6. Replace ice cream with low-sugar alternatives such as So Delicious Dairy-Free Vanilla Bean Coconut Ice Cream.
                                                                                            7. Swap omega-6, partially-hydrogenated oils such as corn, palm, sunflower, safflower, cotton, canola and soybean oil for omega-3 oils such as flax, olive and nut oils.
                                                                                            8. Replace high-sugar yoghurts with low-sugar, dairy-free yoghurts such as Kite Hill Plain Yoghurt with 1g sugar or Lifeway Farmer Cheese with 0g sugar.
                                                                                            9. Swap your sugar-laden soda for sparkling water with a splash of low-sugar juice

                                                                                            Also, ensure your diet is giving you enough of the daily essential vitamins and minerals. Most of us don’t get enough Vitamin D, Vitamin B-12, Calcium, Iron and Magnesium. If you are low on any of the above vitamins and minerals, you may experience fatigue and low energy.

                                                                                            That’s why it’s always worth having your doctor check your levels. If you find any of them are low, then try to eat foods rich in them.

                                                                                            Alternatively, you might consider a high-quality multi-vitamin or specific supplement.

                                                                                            The Bottom Line

                                                                                            If you are tired of feeling tired, then there is tremendous hope.

                                                                                            If you are tired because you are not getting enough high-quality sleep, then the best remedy is a bedtime routine based on sleep best practices.

                                                                                            If you are tired because you have stress and fatigue, then the best remedy are four simple lifestyle changes including:

                                                                                            • Enough High-Quality Sleep with Bedtime Routine
                                                                                            • Regular Exercise You Love
                                                                                            • Stress Reduction with Long-Exhale Breathing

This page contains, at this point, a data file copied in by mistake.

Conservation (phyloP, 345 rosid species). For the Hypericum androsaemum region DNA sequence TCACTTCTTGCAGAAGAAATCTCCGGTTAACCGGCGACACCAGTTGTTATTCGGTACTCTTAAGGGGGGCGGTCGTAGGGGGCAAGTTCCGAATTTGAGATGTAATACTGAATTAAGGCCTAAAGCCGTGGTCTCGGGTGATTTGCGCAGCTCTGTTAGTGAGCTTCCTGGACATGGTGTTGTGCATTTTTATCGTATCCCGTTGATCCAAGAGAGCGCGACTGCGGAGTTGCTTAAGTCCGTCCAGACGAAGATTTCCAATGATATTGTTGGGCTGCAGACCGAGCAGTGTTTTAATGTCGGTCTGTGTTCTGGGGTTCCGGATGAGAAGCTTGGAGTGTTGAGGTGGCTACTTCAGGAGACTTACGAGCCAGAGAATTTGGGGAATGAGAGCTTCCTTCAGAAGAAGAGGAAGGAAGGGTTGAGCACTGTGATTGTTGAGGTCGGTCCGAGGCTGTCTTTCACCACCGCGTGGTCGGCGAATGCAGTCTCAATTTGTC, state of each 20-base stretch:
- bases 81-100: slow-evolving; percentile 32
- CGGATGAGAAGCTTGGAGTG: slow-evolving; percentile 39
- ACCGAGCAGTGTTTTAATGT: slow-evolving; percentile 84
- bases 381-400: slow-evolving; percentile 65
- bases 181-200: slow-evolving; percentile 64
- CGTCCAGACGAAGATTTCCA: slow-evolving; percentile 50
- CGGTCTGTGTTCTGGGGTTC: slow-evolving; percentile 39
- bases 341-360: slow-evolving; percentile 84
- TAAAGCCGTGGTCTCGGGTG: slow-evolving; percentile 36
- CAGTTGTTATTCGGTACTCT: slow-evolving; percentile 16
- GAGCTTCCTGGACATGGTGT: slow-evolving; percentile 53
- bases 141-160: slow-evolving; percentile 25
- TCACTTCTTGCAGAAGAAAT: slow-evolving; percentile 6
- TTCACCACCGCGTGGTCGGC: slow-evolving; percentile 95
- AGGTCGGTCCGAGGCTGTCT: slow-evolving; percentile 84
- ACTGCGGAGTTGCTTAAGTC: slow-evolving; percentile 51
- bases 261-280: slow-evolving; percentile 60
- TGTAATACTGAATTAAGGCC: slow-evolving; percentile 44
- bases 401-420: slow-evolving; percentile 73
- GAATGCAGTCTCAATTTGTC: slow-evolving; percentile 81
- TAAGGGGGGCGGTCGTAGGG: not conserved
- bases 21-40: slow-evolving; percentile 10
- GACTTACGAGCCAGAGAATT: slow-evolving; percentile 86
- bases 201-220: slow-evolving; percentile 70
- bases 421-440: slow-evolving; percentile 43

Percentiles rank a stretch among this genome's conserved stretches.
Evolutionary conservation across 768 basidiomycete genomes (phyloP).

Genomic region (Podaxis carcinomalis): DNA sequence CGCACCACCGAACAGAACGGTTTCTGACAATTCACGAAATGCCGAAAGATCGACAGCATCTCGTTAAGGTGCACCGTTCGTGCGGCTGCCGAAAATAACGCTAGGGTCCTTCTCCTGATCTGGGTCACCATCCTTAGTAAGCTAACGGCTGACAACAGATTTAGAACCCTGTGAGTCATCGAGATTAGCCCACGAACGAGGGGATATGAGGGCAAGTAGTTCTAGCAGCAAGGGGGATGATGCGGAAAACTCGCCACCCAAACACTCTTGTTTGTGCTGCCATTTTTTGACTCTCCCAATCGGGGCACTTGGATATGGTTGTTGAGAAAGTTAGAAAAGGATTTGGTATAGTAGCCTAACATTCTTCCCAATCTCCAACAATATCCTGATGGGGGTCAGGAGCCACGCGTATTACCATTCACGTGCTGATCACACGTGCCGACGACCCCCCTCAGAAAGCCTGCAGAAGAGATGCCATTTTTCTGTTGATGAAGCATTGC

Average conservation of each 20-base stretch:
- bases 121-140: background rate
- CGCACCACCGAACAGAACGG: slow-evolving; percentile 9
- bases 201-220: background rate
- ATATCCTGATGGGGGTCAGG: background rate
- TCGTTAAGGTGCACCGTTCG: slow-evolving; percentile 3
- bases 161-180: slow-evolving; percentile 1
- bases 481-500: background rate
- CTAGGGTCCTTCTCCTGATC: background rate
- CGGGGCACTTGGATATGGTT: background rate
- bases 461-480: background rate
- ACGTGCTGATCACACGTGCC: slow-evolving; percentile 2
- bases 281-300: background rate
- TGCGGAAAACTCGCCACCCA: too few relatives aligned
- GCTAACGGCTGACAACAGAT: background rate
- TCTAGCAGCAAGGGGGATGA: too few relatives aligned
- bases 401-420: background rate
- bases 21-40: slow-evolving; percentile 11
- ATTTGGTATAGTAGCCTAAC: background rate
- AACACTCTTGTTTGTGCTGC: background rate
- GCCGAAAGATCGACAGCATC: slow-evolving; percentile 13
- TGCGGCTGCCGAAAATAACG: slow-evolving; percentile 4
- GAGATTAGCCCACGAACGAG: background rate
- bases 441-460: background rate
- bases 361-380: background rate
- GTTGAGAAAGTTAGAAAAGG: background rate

• Fatigue-Reducing Diet

                                                                                            Overall, adopting a healthier lifestyle Is the ideal remedy for feeling more rested and energized.

                                                                                            More Tips to Help You Rest Better

                                                                                            Featured photo credit: Cris Saur via unsplash.com

                                                                                            Reference

                                                                                            [1] YouGov: Two-fifths of Americans are tired most of the week
                                                                                            [2] National Safety Council: Is Your Company Confronting Workplace Fatigue?
                                                                                            [3] The New York Times: Why Are We So Freaking Tired?
                                                                                            [4] Mayo Clinic: Chronic fatigue syndrome
                                                                                            [5] Mayo Clinic: Lack of sleep: Can it make you sick?
                                                                                            [6] Ask Dr. Sears: The L.E.A.N. Lifestyle
                                                                                            [7] American Psychological Association: Getting a Good Night’s Sleep
                                                                                            [8] Yoga International: Learning to Exhale: 2-to-1 Breathing